Shrek is one of my favorite animated movies. I think I still love it after ruminating on it as much as I have over the past few days. I looked at the scene in which Lord Farquaad interrogates the Gingerbread Man (Gingy), which involves conventional visual and linguistic sign systems.
In this scene, Farquaad and Gingy are talking to each other, and they use words, phrases, and sentences from a lexicon that is common to those who speak English. Most of these utterances follow syntactical rules. But the characters also employ defective lexical items, such as Gingy’s “pthuh” when he spits, which has semantics and phonology but doesn’t have syntax—although I’m not sure this example has meaning without the spitting visual. (I also wonder what a visual “defective lexical item” would be. Abstractions, maybe? It has semantics and “phonology,” but perhaps it does not have syntax.)
These lexical items “serve as interface rules,” as Jackendoff writes, that “correlate the parallel structures.” They are the bridges between the three major parts of the architecture of language—phonological, syntactic, and conceptual structures—which works in a nonlinear way. Interfaces seem very important, but how they actually work is unclear to me.
The interfaces and the parallel architecture as a whole help us make sense of what Gingy and Farquaad say. Our phonological structures somehow decipher the uttered lexical items according to learned rules; because of these rules, we know how the word “monster” is pronounced, for instance. Meanwhile, thanks to syntax, we understand the lexical items in the phrase “you’re a monster” to be instances of more general categories, such as contractions and nouns. That allows us to understand, for instance, more about what is being said because we know how these types are supposed to behave in English. And because of the semantic formation rules we know, we understand the negative implications of the word monster. In terms of sign functions, there’s more to this equation, but it seems that it boils down to the nature of a monster (the object, to use Peirce’s term) + the person of Farquaad (the representamen/sign vehicle) = Farquaad is being negatively described (the interpretant). I believe the resulting association of Farquaad with a monster is highly conventional, while Farquaad is less conventional in comparison (though I think both are symbolic signs).
Intersubjectivity and pragmatic context come into play quite a bit as well. Beyond the general Western fairy tale context, Gingy’s “eat me!” comment assumes the viewer understands that, though the directive could be taken quite literally in this case because he’s supposed to be made of gingerbread, he’s using the phrase as an expletive.
Something like a parallel architecture is potentially making sense of the visual side too. Our visual “phonogical” structures are perhaps decoding minimal visual units (pixels?) into something our brain understands. These units come together to form different patterns—of borders of shapes, light variation, textures, and so on. Something in our brains is capable of recognizing the patterns—the syntactical structures or the “phonological” structures, or some combination of both? The animators created these visual patterns according to syntactic rules that we can decipher thanks to shared understanding; something that is supposed to be like a human, for instance, shouldn’t have lips on its forehead. And semantic structures decode these images in different ways, such as Gingy’s eyebrow and mouth movements being understood to convey concern.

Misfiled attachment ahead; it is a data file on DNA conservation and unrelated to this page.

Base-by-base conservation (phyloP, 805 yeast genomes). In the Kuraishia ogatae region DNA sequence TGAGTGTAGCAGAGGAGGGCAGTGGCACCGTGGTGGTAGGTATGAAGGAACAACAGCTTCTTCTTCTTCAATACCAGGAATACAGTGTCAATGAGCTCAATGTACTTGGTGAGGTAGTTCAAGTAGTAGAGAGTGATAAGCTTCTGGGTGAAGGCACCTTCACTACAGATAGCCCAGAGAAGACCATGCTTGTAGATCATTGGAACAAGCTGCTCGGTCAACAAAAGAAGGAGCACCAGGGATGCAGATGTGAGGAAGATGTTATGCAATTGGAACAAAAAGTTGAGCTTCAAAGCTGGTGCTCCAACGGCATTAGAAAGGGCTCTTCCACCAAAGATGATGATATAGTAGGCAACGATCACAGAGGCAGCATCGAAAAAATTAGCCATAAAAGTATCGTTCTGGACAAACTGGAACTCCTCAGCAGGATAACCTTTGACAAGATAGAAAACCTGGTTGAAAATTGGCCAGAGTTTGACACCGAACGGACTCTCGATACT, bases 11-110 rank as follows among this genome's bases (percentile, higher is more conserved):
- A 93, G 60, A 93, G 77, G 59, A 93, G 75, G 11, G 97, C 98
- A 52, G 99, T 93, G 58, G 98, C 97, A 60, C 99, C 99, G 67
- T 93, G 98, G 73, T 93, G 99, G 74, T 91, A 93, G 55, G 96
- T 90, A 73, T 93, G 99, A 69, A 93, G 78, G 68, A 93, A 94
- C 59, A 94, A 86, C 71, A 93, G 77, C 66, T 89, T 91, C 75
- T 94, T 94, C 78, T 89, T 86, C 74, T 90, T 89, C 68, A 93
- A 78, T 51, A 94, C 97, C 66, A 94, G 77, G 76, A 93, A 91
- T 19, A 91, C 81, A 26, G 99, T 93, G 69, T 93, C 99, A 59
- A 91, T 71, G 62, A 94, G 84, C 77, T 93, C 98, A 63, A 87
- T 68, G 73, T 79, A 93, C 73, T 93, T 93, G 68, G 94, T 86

And then there are the previous experiences that influence our visual understanding of the scene. To use one example, anyone familiar with interrogation and torture visuals understands that this is a menacing situation without the characters even saying a word thanks to various (analogical?) signs, such as the lighting, Gingy’s placement on the table, the evidence of “milk boarding,” and other items. I can imagine a child unfamiliar with waterboarding asking why there was milk around Gingy’s head.
The visual interfaces here are a bit mysterious. I wonder if the patterns themselves could be interfaces; they seem as though they could correlate the various structures.
While much of the scene can be understood using just one of the sign systems, there are parts whose full meaning seems to depend on both visual and linguistic information. I wonder what kind of interfaces might bridge the divide between these two sign systems to bring all of the meaning together. Is it the same parallel architecture making sense of it all? Is there some interface that encompasses all sign systems? Now, I’m probably just be grasping for straws, or gumdrop buttons.
Chandler, Daniel. Semiotics: The Basics. 2nd ed. New York: Routledge, 2007.
Irvine, Martin. “The Grammar of Meaning Systems: Sign Systems, Symbolic Cognition, and Semiotics.” Unpublished manuscript, accessed September 28, 2016. Google Docs file. https://docs.google.com/document/d/1eCZ1oAurTQL2Cd4175Evw-5Ns7c3zCxoxDKLgVE8fyc/.
Jackendoff, Ray. Foundations of Language: Brain, Meaning, Grammar, Evolution. New York: Oxford University Press, 2003.